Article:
Ages 4-8 | Publisher: Charlesbridge | February 13, 2018 | ISBN-13: 978-1580897457
★”Appealingly designed and illustrated, an engaging, fun story about the inspiration and inventor of that essential staple of home first aid.” —Kirkus Reviews (starred review)
“A funny and illuminating nonfiction entry that will hold particular appeal for aspiring inventors and future medical professionals.”—School Library Journal
About the Author
Barry Wittenstein has always been involved with writing, from contributing to his high school and college newspapers, to writing and performing poetry on stage in San Francisco, songwriting, sports writing, and now picture books.
He has worked at CBS Records, CBS News, and was a web editor and writer for Major League Baseball. He is now an elementary-school substitute teacher and children’s author.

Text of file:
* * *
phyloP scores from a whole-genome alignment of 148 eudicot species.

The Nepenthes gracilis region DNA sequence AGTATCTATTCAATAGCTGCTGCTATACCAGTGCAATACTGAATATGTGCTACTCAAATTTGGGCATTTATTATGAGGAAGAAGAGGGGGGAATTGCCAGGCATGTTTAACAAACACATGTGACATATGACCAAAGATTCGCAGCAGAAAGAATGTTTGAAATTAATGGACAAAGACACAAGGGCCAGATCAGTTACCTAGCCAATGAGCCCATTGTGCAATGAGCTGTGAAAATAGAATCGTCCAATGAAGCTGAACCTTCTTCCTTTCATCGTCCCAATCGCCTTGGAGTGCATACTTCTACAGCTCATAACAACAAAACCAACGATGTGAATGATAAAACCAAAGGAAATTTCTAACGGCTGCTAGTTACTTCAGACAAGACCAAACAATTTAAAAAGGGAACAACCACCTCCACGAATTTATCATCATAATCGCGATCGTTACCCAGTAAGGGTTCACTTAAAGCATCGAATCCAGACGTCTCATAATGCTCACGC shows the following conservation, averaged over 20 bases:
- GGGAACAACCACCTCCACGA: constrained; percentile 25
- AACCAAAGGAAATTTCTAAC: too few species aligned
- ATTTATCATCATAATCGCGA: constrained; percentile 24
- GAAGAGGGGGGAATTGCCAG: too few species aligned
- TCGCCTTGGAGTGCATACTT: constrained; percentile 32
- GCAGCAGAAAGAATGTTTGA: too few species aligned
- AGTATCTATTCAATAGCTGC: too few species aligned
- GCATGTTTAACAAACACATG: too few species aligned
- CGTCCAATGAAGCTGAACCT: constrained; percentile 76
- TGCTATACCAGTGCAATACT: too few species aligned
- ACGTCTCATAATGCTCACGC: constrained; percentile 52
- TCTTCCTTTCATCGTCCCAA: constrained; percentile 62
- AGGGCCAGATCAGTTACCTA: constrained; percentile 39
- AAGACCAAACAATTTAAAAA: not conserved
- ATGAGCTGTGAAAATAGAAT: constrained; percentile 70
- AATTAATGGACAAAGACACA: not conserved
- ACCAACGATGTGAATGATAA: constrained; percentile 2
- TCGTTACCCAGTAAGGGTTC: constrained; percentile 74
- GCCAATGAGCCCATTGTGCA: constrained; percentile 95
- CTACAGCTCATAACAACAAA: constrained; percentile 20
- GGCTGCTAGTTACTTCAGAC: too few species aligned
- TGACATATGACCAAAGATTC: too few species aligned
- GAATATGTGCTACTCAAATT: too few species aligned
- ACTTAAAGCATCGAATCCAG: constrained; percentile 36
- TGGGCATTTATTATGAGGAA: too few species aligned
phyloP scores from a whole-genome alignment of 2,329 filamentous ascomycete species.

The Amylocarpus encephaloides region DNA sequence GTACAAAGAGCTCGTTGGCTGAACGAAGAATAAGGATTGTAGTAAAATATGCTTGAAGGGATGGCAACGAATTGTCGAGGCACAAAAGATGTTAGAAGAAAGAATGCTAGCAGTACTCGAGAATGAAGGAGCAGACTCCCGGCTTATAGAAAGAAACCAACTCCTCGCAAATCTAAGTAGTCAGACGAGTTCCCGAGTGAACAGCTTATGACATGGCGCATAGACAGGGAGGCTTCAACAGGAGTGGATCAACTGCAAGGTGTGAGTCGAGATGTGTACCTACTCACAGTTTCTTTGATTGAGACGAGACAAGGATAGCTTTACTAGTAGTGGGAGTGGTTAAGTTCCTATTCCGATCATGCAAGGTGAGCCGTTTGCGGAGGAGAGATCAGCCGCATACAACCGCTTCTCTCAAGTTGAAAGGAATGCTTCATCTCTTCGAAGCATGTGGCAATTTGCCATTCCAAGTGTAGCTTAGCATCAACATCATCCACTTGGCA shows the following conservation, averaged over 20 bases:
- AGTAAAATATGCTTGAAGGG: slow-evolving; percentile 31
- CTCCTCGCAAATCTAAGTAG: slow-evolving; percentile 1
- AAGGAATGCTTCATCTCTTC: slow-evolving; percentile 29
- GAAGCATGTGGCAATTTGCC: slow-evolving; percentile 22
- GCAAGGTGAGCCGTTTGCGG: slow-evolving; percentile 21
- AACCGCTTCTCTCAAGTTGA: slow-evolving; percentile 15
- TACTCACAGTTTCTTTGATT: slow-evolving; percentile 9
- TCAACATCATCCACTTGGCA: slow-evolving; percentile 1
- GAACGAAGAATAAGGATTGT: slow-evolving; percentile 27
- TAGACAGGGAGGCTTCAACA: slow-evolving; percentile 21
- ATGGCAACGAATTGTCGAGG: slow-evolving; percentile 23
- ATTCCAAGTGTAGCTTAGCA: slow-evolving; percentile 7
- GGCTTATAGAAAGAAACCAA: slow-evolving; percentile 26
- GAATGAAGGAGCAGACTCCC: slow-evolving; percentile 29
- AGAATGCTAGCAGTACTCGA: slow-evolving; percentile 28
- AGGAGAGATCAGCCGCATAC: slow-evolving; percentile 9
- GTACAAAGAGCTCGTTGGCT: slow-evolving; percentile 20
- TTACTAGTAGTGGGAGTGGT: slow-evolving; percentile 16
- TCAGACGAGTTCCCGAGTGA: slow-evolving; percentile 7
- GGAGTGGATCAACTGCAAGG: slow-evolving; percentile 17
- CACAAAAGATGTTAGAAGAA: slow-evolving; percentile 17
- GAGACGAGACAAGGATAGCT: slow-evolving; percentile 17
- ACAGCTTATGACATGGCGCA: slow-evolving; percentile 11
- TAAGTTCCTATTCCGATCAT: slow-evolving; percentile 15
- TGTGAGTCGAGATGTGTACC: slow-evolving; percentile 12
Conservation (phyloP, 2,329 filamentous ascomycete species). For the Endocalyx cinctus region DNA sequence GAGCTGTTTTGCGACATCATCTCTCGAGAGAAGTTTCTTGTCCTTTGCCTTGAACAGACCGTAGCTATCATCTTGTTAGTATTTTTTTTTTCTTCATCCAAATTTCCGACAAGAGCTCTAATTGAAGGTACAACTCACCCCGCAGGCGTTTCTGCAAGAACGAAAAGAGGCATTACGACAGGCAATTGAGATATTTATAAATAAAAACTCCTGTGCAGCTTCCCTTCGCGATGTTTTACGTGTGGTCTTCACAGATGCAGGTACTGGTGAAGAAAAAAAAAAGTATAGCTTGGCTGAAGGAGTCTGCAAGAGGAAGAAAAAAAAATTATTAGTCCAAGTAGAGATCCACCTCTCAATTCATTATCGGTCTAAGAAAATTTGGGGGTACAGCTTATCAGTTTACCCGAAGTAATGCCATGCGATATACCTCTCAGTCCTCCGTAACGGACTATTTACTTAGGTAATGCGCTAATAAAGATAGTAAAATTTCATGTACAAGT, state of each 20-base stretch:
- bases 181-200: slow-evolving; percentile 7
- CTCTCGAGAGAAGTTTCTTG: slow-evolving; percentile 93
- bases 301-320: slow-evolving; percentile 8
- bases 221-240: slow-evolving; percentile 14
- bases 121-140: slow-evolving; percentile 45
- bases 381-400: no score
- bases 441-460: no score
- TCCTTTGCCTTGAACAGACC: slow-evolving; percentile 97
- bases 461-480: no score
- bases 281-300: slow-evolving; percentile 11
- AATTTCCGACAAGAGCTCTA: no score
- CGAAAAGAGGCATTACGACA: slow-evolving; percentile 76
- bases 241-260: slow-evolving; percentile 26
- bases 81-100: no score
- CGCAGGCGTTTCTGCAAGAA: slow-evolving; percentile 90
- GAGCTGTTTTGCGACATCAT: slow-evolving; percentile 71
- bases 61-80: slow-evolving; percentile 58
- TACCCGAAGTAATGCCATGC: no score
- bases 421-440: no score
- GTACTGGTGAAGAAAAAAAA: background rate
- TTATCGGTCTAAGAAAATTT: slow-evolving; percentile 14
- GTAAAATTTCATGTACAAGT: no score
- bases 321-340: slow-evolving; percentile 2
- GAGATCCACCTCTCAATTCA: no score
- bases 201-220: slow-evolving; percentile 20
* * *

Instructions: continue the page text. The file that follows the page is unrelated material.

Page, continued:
Barry particularly likes nonfiction, and profiling mostly unknown people and events whose stories have never been told in children’s literature. He is the author of Waiting for Pumpsie and The Boo-Boos That Changed the World. He lives in New York City. To learn more, visit his website: https://onedogwoof.com/ or on Twitter: @bwittbooks
Enter to win a copy of The Boo-Boos That Changed the World: A True Story About an Accidental Invention (Really!)!
One (1) winner receives:
- A copy of The Boo-Boos That Changed the World: A True Story About an Accidental Invention (Really!)
Giveaway begins March 15, 2018, at 12:01 A.M. MT and ends April 15, 2018, at 11:59 P.M. MT.
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This speed interview with Barry Wittenstein, author of The Boo-Boos That Changed the World: A True Story About an Accidental Invention (Really!), was conducted by Bianca Schulze. For similar books and articles, follow along with our content tagged with American History and Speed Interview.